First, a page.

Investing in agriculture is one of the most effective ways to end hunger and improve political stability. There are 50 million smallholder farmers in Sub-Saharan Africa alone, and they support many millions more. Countries on the continent that have invested heavily in agricultural development and smallholder farmers have been successful at avoiding famine.

Consider the example of Ethiopia, which experienced one of the worst famines in history in the mid-1980s. An estimated one million people died during that crisis, which was caused by a combination of conflict and drought, and it took many years for the country to recover.

Today, Ethiopia is peaceful, but drought conditions have returned. In 2016, the country suffered its driest growing season in 50 years. And yet Ethiopia did not experience famine last year. There were hungry people, to be sure, but disaster was avoided. Oxfam attributes this to the fact that the government was better prepared to deliver food and water to millions. The country has also vastly improved its farming infrastructure, and new irrigation and drinking water systems provide rural areas with easy access to clean, safe water sources.

For more than a decade, the Ethiopian government has made agricultural development a top priority. In 2010, it created the Ethiopian Agricultural Transformation Agency, a public entity dedicated to boosting the productivity of the agriculture sector. As the noted British author and Africa researcher Alex de Waal has noted, “Politics creates famine, and politics can stop it.” Ethiopia proves his point. While domestic and international contributions still flow during relief efforts, it is Ethiopia’s long-term investments that have increased the country’s resilience.

An increase in strategic agricultural investments, from African donors or international sources, could help other countries in the region reap similar rewards. Climate change is making such investments even more urgent, as extreme weather events – both flooding and droughts – are becoming more common throughout Sub-Saharan Africa.

Even without government support, however, farmers can take modest and cost-effective steps immediately to mitigate climate shocks. By using smart farming techniques such as drought-resistant seeds, intercropping, composting, and crop diversification, farmers can blunt the effects of extreme weather at very low costs.

Trees are one of the most effective tools we have for fighting climate change, and they also make economic sense for small farmers. A farmer who invests $2 in seedlings can make a profit of more than $80 in ten years, when some of the full-grown trees can be cut and sold. Trees also benefit the environment while they are growing – by absorbing carbon, improving soil health, and preventing erosion.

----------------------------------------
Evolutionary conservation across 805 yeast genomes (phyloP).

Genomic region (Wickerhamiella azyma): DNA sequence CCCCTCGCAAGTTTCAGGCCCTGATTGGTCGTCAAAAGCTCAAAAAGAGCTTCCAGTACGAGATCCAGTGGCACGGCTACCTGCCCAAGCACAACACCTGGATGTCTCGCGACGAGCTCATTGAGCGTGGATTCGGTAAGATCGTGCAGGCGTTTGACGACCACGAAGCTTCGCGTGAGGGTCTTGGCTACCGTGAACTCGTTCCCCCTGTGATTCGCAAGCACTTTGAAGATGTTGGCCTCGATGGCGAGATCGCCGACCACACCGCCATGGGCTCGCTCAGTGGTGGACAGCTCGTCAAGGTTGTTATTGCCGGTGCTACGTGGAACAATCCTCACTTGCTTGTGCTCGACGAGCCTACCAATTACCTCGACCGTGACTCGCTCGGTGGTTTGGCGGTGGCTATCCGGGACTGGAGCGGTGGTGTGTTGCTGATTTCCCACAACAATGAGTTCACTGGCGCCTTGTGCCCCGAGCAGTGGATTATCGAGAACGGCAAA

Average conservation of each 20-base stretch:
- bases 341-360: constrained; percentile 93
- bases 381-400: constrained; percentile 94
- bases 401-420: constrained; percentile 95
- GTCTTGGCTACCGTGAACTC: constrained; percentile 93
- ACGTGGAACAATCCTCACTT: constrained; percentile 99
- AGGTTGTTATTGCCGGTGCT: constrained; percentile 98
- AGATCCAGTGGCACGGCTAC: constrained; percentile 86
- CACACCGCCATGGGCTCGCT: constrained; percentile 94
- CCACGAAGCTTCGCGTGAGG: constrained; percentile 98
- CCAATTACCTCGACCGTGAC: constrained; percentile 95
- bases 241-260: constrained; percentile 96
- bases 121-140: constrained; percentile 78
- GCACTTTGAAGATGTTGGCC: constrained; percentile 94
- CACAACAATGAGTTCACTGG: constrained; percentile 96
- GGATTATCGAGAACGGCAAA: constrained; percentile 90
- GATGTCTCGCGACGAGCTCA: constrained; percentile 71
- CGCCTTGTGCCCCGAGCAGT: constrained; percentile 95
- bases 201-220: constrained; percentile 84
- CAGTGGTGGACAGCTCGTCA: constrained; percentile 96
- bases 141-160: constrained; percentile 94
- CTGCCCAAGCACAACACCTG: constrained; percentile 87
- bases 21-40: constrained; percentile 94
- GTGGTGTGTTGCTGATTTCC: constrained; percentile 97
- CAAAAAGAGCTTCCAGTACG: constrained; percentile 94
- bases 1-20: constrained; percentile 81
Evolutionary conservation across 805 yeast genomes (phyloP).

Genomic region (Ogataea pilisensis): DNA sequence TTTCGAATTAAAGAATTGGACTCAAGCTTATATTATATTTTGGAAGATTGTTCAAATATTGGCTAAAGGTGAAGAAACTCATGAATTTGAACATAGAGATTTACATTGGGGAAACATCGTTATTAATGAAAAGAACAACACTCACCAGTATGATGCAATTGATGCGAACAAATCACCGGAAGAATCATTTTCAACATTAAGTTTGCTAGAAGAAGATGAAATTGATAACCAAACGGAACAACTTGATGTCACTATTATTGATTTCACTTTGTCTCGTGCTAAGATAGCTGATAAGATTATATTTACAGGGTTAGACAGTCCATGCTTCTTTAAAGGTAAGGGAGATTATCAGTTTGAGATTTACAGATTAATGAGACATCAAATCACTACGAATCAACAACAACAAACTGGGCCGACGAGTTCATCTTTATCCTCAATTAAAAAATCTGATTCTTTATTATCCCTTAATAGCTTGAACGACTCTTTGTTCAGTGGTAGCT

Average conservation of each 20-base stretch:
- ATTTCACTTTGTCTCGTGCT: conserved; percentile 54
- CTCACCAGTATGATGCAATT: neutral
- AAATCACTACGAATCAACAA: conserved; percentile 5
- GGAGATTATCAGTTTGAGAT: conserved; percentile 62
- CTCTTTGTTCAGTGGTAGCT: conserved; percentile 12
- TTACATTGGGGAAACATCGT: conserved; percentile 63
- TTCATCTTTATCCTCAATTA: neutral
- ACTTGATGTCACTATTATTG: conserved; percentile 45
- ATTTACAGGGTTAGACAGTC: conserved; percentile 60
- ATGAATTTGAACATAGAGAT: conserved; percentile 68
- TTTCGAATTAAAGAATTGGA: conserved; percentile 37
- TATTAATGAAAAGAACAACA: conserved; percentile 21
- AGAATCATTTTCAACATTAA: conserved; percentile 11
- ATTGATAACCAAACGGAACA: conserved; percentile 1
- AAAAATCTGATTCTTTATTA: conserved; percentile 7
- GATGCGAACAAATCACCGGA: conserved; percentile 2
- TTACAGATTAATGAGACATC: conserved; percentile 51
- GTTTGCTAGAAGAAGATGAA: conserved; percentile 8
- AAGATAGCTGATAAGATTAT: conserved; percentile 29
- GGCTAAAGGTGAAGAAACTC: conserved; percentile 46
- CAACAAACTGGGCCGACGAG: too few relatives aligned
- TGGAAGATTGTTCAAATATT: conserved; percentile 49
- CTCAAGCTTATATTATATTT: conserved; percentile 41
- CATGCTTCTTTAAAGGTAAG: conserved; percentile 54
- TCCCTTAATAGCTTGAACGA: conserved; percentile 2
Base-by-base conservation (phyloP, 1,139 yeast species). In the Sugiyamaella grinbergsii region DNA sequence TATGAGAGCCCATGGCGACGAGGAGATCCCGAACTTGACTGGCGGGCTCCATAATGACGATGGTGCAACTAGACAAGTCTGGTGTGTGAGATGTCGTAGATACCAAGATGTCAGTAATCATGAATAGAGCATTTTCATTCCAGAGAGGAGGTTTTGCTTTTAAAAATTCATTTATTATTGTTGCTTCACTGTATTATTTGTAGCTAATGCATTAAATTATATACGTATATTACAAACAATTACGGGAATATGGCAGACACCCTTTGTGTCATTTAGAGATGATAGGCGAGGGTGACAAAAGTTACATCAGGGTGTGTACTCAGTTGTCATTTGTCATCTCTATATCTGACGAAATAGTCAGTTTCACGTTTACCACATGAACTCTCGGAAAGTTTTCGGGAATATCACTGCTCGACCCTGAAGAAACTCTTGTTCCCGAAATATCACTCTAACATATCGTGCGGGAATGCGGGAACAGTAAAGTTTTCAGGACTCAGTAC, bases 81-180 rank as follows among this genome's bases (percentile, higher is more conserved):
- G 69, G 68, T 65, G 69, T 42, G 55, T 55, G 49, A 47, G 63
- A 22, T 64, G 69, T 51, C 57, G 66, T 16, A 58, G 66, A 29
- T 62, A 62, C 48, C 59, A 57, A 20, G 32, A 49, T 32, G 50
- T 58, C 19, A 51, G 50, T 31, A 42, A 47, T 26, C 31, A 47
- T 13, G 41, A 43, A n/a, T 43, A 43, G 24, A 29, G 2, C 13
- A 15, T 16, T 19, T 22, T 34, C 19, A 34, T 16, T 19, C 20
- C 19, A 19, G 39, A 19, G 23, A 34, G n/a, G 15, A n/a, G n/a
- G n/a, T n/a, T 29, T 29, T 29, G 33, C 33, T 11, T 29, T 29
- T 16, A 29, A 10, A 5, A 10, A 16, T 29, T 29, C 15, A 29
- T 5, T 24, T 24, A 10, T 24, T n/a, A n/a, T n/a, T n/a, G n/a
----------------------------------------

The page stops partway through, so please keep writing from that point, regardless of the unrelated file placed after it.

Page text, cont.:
Farmers who have an asset base of trees, livestock, or cash generated by selling crop surpluses are better able to withstand weather shocks. And, as our organization is currently demonstrating in six African countries, farmers can build their asset bases with training and financial support. That is why we believe African governments and bilateral donors should deepen their investments in programs that provide farmers with the skills to produce long-term crops, especially trees, sustainably. Inexpensive practices – such as planting crops in rows, weeding correctly, and applying fertilizer in micro-doses – are also proven methods to increase crop production dramatically.

With the effects of climate change expected to intensify in coming years, Africa’s smallholder farmers must prepare now for a more turbulent future. The United States has historically been the world’s largest donor to global food security programs, but the future of this leadership role under President Donald Trump is uncertain. While global food security initiatives enjoy bipartisan support in the US Congress, the Trump administration’s proposed foreign aid budget recommends deep funding cuts to these programs.

As US support waivers, African and European governments, foundations, institutional donors, and practitioners must be ready to step in to help African farmers build long-term resiliency. Investing in agriculture is the most efficient way to improve food security in Africa, while ensuring that people on the front lines of the fight against climate change can maintain thriving economies and sustainable, healthy environments.

Only through careful planning, and by following the lead of countries like Ethiopia, can Sub-Saharan Africa address the underlying causes of hunger. Although food security is a complex problem to solve, preventing future famines doesn’t have to be.

Stephanie Hanson is Senior Vice President of Policy and Partnerships at One Acre Fund. Whitney McFerron is a writer and editor at One Acre Fund.

By Stephanie Hanson and Whitney McFerron

Fake Brexit or No Brexit

LONDON – Since last year’s Brexit referendum, the United Kingdom has been likened to a suicide who jumps off a 100-storey building and, as he falls past the 50th floor, shouts “so far, so good.” This comparison is unfair to suicides. The real economic and political message today is “so far, so bad.”

The “deal” to begin negotiations for a post-Brexit relationship, announced at the EU summit on December 15, followed Prime Minister Theresa May’s capitulation on all of the demands made by European leaders: €50 billion ($59 billion) of budget contributions, European court jurisdiction over the rights of EU citizens in Britain, and a permanently open border with Ireland.

The last concession was a game changer. The open border in Ireland has forced May to abandon her promise to “take back control” from the EU and its regulatory framework, as confirmed in the summit communiqué: “In the absence of agreed solutions, the United Kingdom will maintain full alignment with those rules of the Internal Market and the Customs Union which, now or in the future, support North-South cooperation.”